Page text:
Research to be presented at the 2021 American Academy of Pediatrics National Conference & Exhibition finds staff training programs at hospitals and clinics and gun safety educational materials dramatically increased doctor/parent conversations about gun safety
ITASCA, IL – Firearms are the number one cause of death in American children and adolescents, and new research shows that training programs and other supports help doctors consult parents on how to prevent these injuries.
The study abstract, “Improving Firearm Screening and Anticipatory Guidance During Well-Child Checks: A Resident-Led Quality Improvement Project,” will be presented at the virtual American Academy of Pediatrics National Conference & Exhibition. Researchers found a program that offered free firearm locks for distribution, in addition to educational materials on firearm safety, increased the likelihood pediatricians would counsel parents about gun safety.
“Firearms are the number one cause of death in American children and adolescents. It is essential that pediatricians discuss firearm safety with families at well-child checks,” said Alexandra Byrne, MD, the abstract author and a pediatric resident at the University of Florida, Gainesville. “With the rise in firearm sales and injuries during the COVID-19 pandemic, it is more important than ever that pediatricians address the firearm epidemic.”
The research showed that when a hospital offered gun safety materials and training, it had a significant impact on the gun safety conversations happening between doctors and parents:
- Pediatrician firearm screenings increased from 37.8% to 72.4%,
- Free firearm lock giveaways increased from 9.6% to 79.3%,
- Counseling that the safest home is one without firearms increased from 53.1% to 66.2%,
- Counseling on safe firearm storage increased from 88.0% to 93.1%.
This research is important, because previous studies have found that counseling and providing families with free firearm locks during visits increases safe storage practices and that safe storage reduces firearm injuries. The American Academy of Pediatrics recommends that pediatricians ask about the presence of firearms in the home and discuss firearm safety at well-child visits.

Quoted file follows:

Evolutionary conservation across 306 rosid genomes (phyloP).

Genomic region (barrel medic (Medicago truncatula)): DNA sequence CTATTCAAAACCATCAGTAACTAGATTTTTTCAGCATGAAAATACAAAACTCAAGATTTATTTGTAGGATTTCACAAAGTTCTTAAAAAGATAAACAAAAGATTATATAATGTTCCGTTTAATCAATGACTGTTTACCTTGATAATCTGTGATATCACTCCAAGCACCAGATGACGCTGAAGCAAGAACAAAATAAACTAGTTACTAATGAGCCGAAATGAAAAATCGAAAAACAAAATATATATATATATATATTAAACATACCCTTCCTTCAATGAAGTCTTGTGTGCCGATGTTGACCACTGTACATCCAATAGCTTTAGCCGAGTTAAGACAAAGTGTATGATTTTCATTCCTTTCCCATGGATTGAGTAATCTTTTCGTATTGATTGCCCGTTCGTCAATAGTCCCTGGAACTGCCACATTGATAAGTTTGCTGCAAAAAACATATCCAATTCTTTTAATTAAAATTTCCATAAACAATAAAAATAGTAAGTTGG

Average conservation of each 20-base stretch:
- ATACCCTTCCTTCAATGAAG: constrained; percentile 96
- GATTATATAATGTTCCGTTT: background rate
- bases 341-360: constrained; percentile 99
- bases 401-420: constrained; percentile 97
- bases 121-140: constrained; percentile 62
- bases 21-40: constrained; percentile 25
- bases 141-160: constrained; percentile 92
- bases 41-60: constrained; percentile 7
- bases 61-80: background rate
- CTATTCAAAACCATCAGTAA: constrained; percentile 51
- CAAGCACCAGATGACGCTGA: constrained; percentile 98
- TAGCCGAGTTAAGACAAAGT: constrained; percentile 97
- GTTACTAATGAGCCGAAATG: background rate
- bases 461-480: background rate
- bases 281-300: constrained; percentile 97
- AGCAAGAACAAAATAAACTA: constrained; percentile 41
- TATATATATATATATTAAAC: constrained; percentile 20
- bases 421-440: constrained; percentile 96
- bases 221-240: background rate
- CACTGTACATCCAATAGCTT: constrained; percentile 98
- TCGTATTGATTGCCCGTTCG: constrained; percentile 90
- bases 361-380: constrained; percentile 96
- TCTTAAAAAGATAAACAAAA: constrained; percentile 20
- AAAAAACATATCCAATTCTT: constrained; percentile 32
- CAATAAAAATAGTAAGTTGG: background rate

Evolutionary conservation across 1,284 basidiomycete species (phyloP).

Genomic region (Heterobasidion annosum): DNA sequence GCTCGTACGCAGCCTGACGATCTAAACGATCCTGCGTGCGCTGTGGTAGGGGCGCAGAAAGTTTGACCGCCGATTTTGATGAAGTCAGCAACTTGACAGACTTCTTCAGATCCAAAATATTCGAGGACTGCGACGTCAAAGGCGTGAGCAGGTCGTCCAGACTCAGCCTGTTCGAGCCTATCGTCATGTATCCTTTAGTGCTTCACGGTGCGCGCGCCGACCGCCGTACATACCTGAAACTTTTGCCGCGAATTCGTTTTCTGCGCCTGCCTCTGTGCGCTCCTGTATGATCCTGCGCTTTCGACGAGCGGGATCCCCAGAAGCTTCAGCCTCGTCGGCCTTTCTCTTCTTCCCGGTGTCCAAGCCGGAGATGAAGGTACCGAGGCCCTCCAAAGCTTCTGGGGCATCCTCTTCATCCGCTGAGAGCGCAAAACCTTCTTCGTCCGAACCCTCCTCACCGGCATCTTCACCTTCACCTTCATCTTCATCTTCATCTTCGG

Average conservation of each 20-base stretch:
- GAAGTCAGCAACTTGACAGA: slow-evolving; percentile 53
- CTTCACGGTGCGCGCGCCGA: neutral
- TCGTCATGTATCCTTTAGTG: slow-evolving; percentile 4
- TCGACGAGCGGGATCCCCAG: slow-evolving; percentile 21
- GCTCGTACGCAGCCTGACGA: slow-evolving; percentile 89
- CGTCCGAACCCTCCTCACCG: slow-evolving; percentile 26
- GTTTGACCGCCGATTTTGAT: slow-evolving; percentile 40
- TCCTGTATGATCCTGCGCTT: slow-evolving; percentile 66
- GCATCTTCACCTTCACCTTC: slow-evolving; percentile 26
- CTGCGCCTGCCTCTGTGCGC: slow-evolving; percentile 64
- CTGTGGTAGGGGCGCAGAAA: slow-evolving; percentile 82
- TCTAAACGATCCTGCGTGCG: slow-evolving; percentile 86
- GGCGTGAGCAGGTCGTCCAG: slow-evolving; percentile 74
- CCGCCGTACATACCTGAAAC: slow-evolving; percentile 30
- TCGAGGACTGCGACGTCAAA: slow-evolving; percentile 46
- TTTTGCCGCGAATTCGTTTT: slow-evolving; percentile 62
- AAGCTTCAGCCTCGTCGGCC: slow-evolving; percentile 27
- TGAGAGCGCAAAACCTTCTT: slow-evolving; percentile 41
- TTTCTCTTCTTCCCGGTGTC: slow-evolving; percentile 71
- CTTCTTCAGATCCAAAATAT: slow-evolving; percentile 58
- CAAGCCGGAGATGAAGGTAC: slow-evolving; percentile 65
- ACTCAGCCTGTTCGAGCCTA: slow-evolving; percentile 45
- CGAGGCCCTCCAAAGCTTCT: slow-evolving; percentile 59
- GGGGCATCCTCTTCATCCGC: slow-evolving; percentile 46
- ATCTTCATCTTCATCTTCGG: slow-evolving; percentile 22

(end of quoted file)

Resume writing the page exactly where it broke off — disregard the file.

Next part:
“Our study demonstrates effective ways to improve firearm screening during well-child checks,” Dr. Byrne said.
Dr. Byrne will present the study abstract at 1:10 p.m. CT Saturday, October 9, 2021.
The research was supported by the Moms Demand Action for Gun Sense in America, Gainesville Florida Chapter, which donated the firearm locks and Be SMART gun safety educational materials that were used in the research.
Please note: only the abstract is being presented at the meeting. In some cases, the researcher may have more data available to share with media or may be preparing a longer article for submission to a journal.
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The American Academy of Pediatrics is an organization of 67,000 primary care pediatricians, pediatric medical subspecialists and pediatric surgical specialists dedicated to the health, safety and well-being of infants, children, adolescents and young adults. For more information, visit www.aap.org.
Abstract Title: Improving Firearm Screening and Anticipatory Guidance During Well-Child Checks: A Resident-Led Quality Improvement Project
Gainesville, FL, United States